To make matters worse, by this time, amygdala-triggered emotional information has invaded the neocortex itself, overwhelming its centers for logic and judgement. As a result, your emotion-flooded thoughts about the situation are apt to feel entirely accurate and justifiable.
Whaddya mean, I’m overreacting?
So much for the doctrine that rationality rules.
This telling new glimpse at the topography of the brain helps to explain those moments in the consulting room when you can see that couples are honestly struggling to think and behave differently, but simply can’t make the shift. You watch your client trying to listen empathetically to his wife, but when she lets him know that she is sick and tired of his shirking the housework, bam! Before you can say “reframe that thought,” the amygdala is sounding its sirens and suddenly he’s yelling that she’s the slob, not him, in fact, she’s let herself go big-time and is goddam fat! And as he’s shouting all this, his face is turning the color of boiled lobster, his heart is practically leaping out of his chest and he is sweating gallons. Depending on your theoretical orientation, you might say this man had just contacted his “wounded child,” or that he had been sabotaged by his “problem story” or that he was reenacting a hurtful, family-of-origin script. But at the level of brain wiring, his neocortex just got hijacked by his amygdala. And as we shall see, understanding this neural takeover isn’t just some kind of intellectual exercise that explains our clients’ reactivity: we can use it to help clients arm themselves against future cranial abductions.
But first, we need to understand a bit more about the tiny sliver of cerebral tissue that can so readily commandeer the brain–the amygdala. While neuroscientists are only just beginning to understand this complex little emotional sentry, they are reasonable certain that it is a major player in producing fear and anger, the particular kinds of emotions that frequently push people into therapists’ offices. In one set of studies, when researches implanted electrodes in individuals’ brains and stimulated a particular circuit originating in the amygdala, subjects responded with heart-racing terror. When a different, amygdala-driven neural circuit was stimulated, individuals erupted in rage. In one study by Robert Heath of Tulane University School of Medicine, a man whose amygdala-based rage circuit had been stimulated furiously tore his hospital robe and lashed out at the physician who was standing nearby, threatening to kill him. So much for lab-induced passions. But in our real lives, what makes our emotional brain kick into gear? Neuroscientists believe that in most instances, the amygdala makes its snap judgments based on the similarity of a current situation to past events that once enraged or terrified us. In short, the amygdala seems to be the repository of the very raw material of psychotherapy–emotional memory.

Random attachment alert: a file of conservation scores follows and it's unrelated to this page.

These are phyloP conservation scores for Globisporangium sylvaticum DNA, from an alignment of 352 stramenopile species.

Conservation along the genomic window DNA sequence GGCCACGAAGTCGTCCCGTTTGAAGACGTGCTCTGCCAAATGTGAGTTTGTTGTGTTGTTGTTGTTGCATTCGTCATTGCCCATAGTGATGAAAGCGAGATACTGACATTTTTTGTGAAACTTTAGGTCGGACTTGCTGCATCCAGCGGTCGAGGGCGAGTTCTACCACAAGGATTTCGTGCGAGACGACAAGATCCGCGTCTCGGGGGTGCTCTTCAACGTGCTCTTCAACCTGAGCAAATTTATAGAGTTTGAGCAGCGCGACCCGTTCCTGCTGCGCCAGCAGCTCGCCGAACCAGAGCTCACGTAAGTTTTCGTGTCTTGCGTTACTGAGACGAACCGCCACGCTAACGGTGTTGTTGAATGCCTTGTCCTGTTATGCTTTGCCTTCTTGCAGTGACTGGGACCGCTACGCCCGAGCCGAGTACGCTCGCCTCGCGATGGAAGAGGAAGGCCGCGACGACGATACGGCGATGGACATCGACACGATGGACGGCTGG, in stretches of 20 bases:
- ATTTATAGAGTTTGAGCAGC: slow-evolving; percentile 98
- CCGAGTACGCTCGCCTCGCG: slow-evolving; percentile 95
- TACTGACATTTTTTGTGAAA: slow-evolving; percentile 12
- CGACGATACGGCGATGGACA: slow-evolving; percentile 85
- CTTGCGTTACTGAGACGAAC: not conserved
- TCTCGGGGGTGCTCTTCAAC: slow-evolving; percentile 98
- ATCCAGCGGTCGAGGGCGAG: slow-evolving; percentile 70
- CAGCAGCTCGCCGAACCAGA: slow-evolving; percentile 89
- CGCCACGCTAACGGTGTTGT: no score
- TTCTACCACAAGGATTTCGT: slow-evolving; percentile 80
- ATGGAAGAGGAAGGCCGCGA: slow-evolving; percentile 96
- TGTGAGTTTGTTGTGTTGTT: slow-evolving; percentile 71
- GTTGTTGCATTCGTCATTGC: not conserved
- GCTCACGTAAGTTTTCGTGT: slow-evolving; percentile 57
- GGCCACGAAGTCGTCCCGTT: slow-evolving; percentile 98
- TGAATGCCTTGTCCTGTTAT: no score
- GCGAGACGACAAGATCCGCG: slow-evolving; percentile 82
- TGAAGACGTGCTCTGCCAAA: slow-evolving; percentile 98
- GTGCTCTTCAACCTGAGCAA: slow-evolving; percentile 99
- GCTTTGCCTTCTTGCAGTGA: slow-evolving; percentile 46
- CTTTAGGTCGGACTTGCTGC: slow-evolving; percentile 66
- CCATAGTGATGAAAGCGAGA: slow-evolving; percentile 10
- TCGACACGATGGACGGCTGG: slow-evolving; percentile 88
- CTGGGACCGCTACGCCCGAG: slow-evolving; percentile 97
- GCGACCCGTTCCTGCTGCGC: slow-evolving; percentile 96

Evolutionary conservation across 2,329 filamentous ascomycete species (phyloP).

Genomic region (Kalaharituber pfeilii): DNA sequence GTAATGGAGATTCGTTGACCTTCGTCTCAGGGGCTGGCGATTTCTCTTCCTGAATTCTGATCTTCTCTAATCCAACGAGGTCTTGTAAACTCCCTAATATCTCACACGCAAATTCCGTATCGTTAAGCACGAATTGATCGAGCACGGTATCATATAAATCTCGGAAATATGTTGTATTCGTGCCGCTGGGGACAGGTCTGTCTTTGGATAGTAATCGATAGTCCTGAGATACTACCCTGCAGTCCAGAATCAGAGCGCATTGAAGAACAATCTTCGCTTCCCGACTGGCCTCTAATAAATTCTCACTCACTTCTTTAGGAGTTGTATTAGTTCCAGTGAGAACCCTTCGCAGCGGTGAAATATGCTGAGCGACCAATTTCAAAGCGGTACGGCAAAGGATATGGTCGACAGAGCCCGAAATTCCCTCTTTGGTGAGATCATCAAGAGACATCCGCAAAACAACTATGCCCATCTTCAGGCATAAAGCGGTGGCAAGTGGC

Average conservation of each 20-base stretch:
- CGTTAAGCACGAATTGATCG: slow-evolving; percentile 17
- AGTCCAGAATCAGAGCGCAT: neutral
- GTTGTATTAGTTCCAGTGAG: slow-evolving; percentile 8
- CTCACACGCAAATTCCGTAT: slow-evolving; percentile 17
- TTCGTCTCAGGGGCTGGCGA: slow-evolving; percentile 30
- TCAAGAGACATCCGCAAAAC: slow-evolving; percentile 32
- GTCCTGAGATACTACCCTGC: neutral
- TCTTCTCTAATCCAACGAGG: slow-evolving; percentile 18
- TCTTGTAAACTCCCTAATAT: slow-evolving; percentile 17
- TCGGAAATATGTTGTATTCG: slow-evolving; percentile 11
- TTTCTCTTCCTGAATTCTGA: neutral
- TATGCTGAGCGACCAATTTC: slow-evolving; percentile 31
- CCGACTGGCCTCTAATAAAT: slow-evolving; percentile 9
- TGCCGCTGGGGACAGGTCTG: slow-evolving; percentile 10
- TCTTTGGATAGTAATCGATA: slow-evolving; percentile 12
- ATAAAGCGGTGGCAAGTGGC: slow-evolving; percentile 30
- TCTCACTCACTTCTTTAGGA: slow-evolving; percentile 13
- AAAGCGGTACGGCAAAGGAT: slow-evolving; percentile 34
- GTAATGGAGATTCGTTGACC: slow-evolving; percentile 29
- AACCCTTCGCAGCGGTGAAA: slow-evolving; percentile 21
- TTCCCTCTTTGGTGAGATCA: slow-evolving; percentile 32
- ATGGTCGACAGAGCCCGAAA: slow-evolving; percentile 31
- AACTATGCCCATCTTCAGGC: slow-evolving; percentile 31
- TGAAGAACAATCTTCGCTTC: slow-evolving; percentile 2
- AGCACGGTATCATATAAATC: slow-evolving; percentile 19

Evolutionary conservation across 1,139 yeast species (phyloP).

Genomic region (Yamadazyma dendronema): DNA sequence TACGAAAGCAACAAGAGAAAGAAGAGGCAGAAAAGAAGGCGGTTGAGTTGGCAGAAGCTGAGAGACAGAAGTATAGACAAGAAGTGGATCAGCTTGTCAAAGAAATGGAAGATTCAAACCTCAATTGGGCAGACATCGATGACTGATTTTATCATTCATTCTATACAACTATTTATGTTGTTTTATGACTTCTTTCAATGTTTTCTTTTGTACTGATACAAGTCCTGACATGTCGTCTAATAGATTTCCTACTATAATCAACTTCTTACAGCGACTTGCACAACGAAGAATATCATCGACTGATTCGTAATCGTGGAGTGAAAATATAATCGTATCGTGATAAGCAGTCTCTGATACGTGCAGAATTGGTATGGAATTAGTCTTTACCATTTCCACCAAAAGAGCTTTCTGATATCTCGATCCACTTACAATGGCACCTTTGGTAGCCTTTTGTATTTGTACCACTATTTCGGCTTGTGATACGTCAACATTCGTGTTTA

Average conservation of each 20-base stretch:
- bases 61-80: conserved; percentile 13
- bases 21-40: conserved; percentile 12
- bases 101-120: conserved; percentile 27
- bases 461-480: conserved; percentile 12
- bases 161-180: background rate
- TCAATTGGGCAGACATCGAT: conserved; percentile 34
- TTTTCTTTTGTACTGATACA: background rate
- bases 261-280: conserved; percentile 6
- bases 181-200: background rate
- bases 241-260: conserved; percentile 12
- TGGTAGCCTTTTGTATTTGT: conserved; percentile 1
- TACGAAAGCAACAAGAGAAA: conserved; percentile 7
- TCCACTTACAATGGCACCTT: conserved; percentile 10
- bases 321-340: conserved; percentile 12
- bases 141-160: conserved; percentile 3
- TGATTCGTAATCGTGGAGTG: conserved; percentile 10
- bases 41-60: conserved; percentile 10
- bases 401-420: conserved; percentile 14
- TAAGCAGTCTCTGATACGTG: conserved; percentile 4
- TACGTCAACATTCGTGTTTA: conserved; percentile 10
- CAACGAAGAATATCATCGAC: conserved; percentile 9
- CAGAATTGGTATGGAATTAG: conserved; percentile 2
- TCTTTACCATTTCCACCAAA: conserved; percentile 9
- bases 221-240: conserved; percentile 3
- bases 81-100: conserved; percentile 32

Until very recently, it was widely believed that the hippocampus, a sea-horse-shaped structure in the limbic brain, was our emotional memory bank. But research by LeDoux and other neuroscientists now suggests that the hippocampus is actually more concerned with registering factual and contextual data, while the amygdala is the repository of primitive feelings linked with those facts and situations. So while the hippocampus will remember what your ex-partner looks like–the jerk who dumped you for a new lover–the amygdala is responsible for the surge of fury that floods your body when you see someone who looks even vaguely like your former mate.